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How to make a switch from Windows to ChromeOS

Windows is a popular operating system that people use for all sorts of things, like having fun, getting stuff done, studying, and playing games. It’s known everywhere because it can be personalized to fit what you want, whether you’re using a computer you bought ready-made or one you put together yourself.

On the flip side, Windows often brings to mind problems like viruses, malware, and other nasty stuff that bother its users every day. Also, a lot of folks tend to ignore the updates that happen in the background, which can create even more problems later on. Some of the top Chromebooks out there are pretty tempting, so it’s not hard to understand why some folks might think about making the switch to ChromeOS.

Also read: How to easily install Android 14 on your smartphone

ChromeOS explained

Before ditching Windows, it’s important to get a handle on what exactly a ChromeOS gadget is all about and what it’s capable of (or not). While Windows PCs are awesome for everyday use, they might feel like too much of a hassle for those who just want something straightforward that doesn’t need a lot of attention. With a ChromeOS device, you’re mostly relying on apps that live on the web, and that’s a big part of the whole user experience, different from what Windows offers. Usually, when people talk about ChromeOS, they’re thinking about Chromebooks first. These are quick, effective, internet-dependent laptops designed to keep things simple for regular folks.

Another cool thing about ChromeOS is that most new Chromebooks can work with the Google Play Store, so you can get lots of your fave Android phone apps on there. Plus, all Chromebooks update themselves without you having to do a thing, and they don’t get those pesky viruses that drive Windows users crazy. That doesn’t mean ChromeOS can’t catch any other bugs, like malware, but it’s not dealing with the same security probs that Windows has to battle every day. The fact that it’s easy to use, doesn’t cost an arm and a leg, and is extra safe should definitely get you stoked about ChromeOS.

That also means your new Chromebook won’t be able to do everything your Windows computer can. There’s a bit of a learning curve when you switch from one major operating system to another. Think about all those programs you love that only work on Windows. You’ll have to find something similar that works on a Chromebook, because those Windows ones won’t just work automatically. Luckily, some programs have web versions or apps that you can find on the Chrome Web Store, so you’ll have to check each one to see if you can use it on your shiny new Chromebook.

Make backup of important data

Chromebooks come with their own little hard drive so you can store stuff even when you’re not online, but it might not be big enough for everyone. They usually have something like 128GB to 256GB of space, which helps keep the price down for most Chromebooks. If you don’t have a ton of files to move over, you can always use an extra hard drive. Just pick out the important stuff, like your fave music, videos, pics, or anything else you want to have on your Chromebook.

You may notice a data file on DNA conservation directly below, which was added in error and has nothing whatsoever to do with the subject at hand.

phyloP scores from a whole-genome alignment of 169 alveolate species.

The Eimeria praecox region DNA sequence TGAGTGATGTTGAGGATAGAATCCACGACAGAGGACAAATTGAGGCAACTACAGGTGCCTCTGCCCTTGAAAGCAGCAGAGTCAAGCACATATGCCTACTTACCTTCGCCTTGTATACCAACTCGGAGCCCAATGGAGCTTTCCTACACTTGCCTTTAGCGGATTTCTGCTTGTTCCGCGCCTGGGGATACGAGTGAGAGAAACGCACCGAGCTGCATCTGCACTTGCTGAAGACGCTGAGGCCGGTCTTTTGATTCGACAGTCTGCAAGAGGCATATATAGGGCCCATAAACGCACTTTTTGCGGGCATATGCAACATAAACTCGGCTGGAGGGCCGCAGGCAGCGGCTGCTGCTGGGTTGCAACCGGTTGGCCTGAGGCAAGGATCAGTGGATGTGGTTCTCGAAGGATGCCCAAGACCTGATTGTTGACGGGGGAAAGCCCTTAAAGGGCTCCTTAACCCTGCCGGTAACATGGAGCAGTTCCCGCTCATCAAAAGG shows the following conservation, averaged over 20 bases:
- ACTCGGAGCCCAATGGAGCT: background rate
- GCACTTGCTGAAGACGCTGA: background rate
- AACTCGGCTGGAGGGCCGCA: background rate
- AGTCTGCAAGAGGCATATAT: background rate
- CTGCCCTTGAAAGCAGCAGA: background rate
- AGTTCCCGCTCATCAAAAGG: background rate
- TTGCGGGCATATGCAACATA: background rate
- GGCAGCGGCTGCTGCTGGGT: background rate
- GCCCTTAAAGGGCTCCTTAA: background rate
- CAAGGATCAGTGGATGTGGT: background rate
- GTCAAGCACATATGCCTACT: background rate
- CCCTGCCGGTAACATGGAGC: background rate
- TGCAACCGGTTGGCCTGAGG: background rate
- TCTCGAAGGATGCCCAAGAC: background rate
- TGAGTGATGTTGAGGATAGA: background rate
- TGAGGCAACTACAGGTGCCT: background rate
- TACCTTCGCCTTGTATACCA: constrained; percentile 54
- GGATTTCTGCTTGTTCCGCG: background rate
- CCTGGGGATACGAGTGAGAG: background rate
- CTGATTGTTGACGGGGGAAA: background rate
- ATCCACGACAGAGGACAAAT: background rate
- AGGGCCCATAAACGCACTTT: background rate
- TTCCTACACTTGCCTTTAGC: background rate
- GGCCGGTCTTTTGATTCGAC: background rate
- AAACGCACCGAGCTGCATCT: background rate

Once your files are cozy on the external drive, just plug it into your Chromebook using a USB cable. Then open up the Files app and slide those files onto the actual Chromebook. Boom, your files are all snuggled up in their new home, easy peasy. If you’re not keen on keeping your files on the Chromebook itself, you can use cloud-based services like Google Drive, Microsoft OneDrive, or Dropbox. That way, you can shuffle your files around online on any gadget, no matter what operating system you’re using.

Also read: How to quickly pair devices to your Chromebook using Fast Pair

Choosing the right Chromebook

Chromebooks are usually known as those budget-friendly gadgets perfect for light use online that won’t drain your wallet. However, over the years, it seems like there’s a Chromebook for every shape and size, and some of them are pricier. These days, you’ve got a whole bunch of options to pick from. Touchscreens, those fancy 2-in-1 gadgets, and big screens are all up for grabs. The good ol’ cheap Chromebooks are still around, but now there’s this whole new set of swanky ones if you’re looking for something a bit more top-notch.

Back in October 2023, Google rolled out the Chromebook Plus line, kicking things up a notch for Chromebook fans. Take RAM, for instance. In the old days, most Chromebooks made do with 4 gigs, but now the Chromebook Plus crew is stepping it up to 8 gigs as the new norm. They’re not stopping there either.

The processors, storage space, and even the screens are all getting a boost, promising better performance across the board. With a starting price of 400 bucks, this new line sets a fresh bar for what Chromebooks can do. By beefing up the basic hardware and focusing on what users really need, they’re driving the whole industry forward.

Switching shouldn’t be a hassle

Switching between operating systems can be a bit of a hassle, depending on a bunch of different stuff. But moving from Windows to ChromeOS isn’t as tricky as you’d think. Yeah, there are some things missing, and Chromebooks probably won’t totally replace your trusty old Windows setup just yet.

But you can usually find web versions of the apps you’re used to, which can help you get used to the whole mostly-online vibe that Chromebooks are all about. Once you’re all settled in, ChromeOS is a cool operating system that doesn’t need much looking after from you.